To my surprise, this paternal advice became, without my quite knowing how, the abiding principle of my professional life as a writer and reviewer — at least until recently. Over the years I’ve certainly returned several times to a handful of writers, most prominently those twin monsters, Evelyn Waugh and Vladimir Nabokov, but in general I’ve never counted on rereading anything. I give each book or subject my best, then move on to something new.
What bookstores and the literary life contribute to … life
Still, I often guiltily recall Oscar Wilde pointing out that if a book wasn’t worth reading over and over again, it shouldn’t be read at all. That’s essentially an aesthetic attitude, the approach of a connoisseur — or, more sadly, the fate of a college professor locked into teaching Milton for the next 40 years. But since adolescence, I’ve wanted to experience as many books as possible, to familiarize myself with, as Matthew Arnold’s catchphrase goes, the best that has been thought and said. It should be emphasized that, for me, the “best” means the best in every genre, not just the traditional classics of world literature.
Lately, however, I’ve begun to question my life’s relentless, unending hustle. Each week I settle into three or four days of frenetically intense reading and research, as I try to make myself feel mildly competent to say something halfway interesting about a novel, biography or work of scholarship. The initial drafts I then scribble almost always strike me as — to use an irresistible oxymoron — deeply superficial, shortchanging the author, the book, the happy few who constitute my “audience,” and even myself. At that point I begin to wonder how I ever got into this business in the first place. No doubt some Post readers speculate about this, too. Still, the next morning I pull myself together and go through my draft literally dozens of times, adding detail, sharpening my so-called thoughts, thickening the thin prose and laboring hard to make it all sound easygoing and friendly.
In the end, as my deadline looms, I file each Thursday column feeling pathetically gloomy and wishing it were better. In truth, doggedness — my sole gift from the gods — can accomplish just so much. If only I’d been allotted another 20 points to my IQ! If only I hadn’t tumbled down the basement steps when I was 2 and cracked my head — my father later told me that I’d seemed quite a bright little kid till then. Being all too aware of my authorial shortcomings, I never torture myself further by looking at the online comments about my essays and reviews.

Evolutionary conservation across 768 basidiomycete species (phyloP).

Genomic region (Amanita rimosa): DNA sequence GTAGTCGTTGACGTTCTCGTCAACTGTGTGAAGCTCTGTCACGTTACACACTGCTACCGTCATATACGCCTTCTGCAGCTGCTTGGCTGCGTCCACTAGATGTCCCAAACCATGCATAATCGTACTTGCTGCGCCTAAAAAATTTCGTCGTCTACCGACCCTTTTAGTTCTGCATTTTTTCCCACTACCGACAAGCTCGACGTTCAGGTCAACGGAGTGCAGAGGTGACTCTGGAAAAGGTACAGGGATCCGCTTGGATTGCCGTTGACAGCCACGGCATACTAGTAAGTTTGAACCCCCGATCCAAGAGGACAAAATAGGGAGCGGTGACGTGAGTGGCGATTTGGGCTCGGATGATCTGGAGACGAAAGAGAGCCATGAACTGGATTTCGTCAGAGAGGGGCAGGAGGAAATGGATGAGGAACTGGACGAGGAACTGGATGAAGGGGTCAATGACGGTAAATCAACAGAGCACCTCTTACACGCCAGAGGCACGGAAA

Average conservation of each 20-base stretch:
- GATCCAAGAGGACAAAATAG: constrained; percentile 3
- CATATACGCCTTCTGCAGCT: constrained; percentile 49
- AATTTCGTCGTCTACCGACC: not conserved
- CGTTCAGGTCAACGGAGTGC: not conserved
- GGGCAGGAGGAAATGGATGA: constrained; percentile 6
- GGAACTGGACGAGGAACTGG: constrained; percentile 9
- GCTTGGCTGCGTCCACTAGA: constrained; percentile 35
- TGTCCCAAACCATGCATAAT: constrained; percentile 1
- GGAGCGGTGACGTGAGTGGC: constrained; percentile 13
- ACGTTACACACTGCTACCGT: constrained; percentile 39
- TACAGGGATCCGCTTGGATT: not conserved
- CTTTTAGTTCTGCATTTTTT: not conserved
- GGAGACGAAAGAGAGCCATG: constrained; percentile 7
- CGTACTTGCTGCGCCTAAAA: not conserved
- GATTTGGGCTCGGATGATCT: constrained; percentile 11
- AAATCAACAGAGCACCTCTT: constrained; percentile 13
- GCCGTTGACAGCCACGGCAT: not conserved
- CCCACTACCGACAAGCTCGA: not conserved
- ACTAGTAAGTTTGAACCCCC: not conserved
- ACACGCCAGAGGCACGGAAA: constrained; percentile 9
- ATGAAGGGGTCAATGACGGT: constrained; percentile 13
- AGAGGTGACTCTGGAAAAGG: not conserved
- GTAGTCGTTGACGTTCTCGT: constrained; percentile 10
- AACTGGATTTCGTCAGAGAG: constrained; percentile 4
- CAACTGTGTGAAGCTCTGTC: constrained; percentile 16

Splashy mystery novels are not for me. Here’s what I’d pick instead.
Of course, “the unspeakable horror of the literary life” — to borrow Mr. Earbrass’s phrase from Edward Gorey’s “The Unstrung Harp” — is a familiar thronody in the writing biz. Still, to use one of my own favorite expressions, I soldier on, hour after hour, week after week, poking at sentences in the hopes of making them better. Of course, any professional writer is supremely lucky, even blessed. What we do for a living most people around the world would hardly think of as working. My hands and clothes are clean at the end of the day.
At least the evening does bring a glass of beer or wine, along with some Jarlsberg cheese and crackers. The beginning of the day is another matter. Every morning when I glance at the paper, I murmur to myself: Why bother? Does anybody in these depressing and violent times really care about books? Obviously, some people must, and yet today a passion for reading seems vaguely quaint, while to be called “bookish” or “learned” verges on an insult, suggesting a slightly ditsy, even elitist unworldliness. After all, books emphasize interiority, encourage empathy, require thought, and are meant to foster rational argument and dissent. Good luck with those in an age when the screed and the accusation have become our basic prose genres.
Ever since being hired by The Post, I’ve aimed to champion experimental and innovative works, genre literature and undervalued classics. It’s an uneasy mix, especially these days. Admittedly, artists from the past sometimes use language and exhibit attitudes we now rightly deplore. But as Joe E. Brown observed at the end of “Some Like It Hot,” nobody’s perfect. One must balance Wagner’s music against his reprehensible anti-Semitism. You may choose never to listen to “Tristan und Isolde,” but you can’t deny its heart-stopping beauty and profound influence. What may be Joseph Conrad’s greatest novella carries the “N-word” in its title. How much does this matter? Each person should be allowed to make his or her own decision about such things.
Does my tolerant laissez-faire outlook imply a shirking of combat duty in today’s vicious culture wars? Absolutely. Don’t ask that I start reviewing fiction or nonfiction that addresses the hot-button topics of the moment. I’m not that much of a journalist. Political tracts, bandwagon novels, celebrity biographies, self-help guides—these are the mayflies of publishing. They enjoy a period of ephemeral buzz and a year later can’t be given away.
As I’ve grown older, the darker memento mori aspect of my father’s sage advice has come to seem increasingly urgent. Consequently, I now want to revisit books that blew me away when I first reviewed them, whether Russell Hoban’s “Riddley Walker,” Angela Carter’s “Wise Children,” Umberto Eco’s “The Name of the Rose” or AS Byatt’s “Possession.” Yet I also hope to fill in some long-standing gaps on my lifetime reading list, starting with Lord Byron’s letters, Dorothy Dunnett’s swashbuckling “Lymond Chronicles” and Spenser’s “The Faerie Queene.” And did I mention the essays and rediscoveries I still want to write? Clearly, this isn’t the time to dawdle or slack off. Onwards!
Michael Dirda reviews books for Style every Thursday.
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